From Milwaukee’s and Greinke’s perspective, this is a fantastic deal. Greinke moves into an environment where there won’t be a tremendous amount of pressure on him to succeed. He moves to a League where outs are easier to come by and rather than face a DH every time through the order, now he’ll face the opposing team’s pitcher.
All of a sudden now, Milwaukee has an extremely formidable and deep starting rotation. In adding Greinke, the club now essentially has three front of the rotation starters (returnee Yovani Gallardo and new acquisition Shaun Marcumare the others) , all of whom should post sub-4 ERAs next year. Randy Wolf becomes the team’s No. 4 starter, which is a spot where he should outperform his competiton around the league. However, he has some red flags entering 2011, primarily regarding his significantly declining K-rate. Since 2007, Wolf’s K-rate has gone from the eights to the sevens to the sixes and most recently to the fives. That is a clear trend of decline.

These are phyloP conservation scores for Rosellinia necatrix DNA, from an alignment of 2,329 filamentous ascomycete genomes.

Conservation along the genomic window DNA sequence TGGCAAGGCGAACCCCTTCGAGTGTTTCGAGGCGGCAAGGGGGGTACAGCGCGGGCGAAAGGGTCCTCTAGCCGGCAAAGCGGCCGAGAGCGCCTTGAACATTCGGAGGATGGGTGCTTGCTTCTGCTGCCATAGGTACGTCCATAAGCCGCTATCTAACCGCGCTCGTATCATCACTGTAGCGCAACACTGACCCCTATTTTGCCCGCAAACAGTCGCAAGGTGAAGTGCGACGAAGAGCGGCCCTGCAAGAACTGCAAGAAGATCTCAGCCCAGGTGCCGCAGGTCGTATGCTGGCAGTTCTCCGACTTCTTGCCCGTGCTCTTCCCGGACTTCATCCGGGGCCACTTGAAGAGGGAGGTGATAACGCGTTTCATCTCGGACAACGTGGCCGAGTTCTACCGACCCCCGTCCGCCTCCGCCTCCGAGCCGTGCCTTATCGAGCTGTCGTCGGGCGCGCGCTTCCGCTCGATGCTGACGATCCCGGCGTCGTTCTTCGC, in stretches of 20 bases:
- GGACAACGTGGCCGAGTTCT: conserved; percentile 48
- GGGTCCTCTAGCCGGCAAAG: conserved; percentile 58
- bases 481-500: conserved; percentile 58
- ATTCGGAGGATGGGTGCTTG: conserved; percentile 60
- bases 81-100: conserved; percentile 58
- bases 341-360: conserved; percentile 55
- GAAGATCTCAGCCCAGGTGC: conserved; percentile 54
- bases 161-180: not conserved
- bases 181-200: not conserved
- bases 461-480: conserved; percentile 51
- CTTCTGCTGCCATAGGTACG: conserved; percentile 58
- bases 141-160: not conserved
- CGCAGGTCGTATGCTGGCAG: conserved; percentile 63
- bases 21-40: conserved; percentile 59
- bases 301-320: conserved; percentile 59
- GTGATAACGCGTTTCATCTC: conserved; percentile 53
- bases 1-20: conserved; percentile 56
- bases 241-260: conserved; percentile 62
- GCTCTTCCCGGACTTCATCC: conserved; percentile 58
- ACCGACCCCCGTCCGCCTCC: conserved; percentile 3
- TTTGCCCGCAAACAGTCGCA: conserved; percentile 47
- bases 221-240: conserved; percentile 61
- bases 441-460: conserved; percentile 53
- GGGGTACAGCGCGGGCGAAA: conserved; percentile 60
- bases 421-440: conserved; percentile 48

The Brewers have a few options for the No. 5 spot in the rotation: Dave Bush, Manny Parra, and Chris Capuano. If that trio (and others) can collectively match the 4.54 ERA Bush posted last year, that would be better than most other teams.
The big question here is if Milwaukee has done enough to compete with Cincinnati and St. Louis for the NL Central crown. A quick glance at each team’s current roster suggests they have. Milwaukee may have decimated their farm system, but at least in return they are giving their fans a team with a very real shot of contention.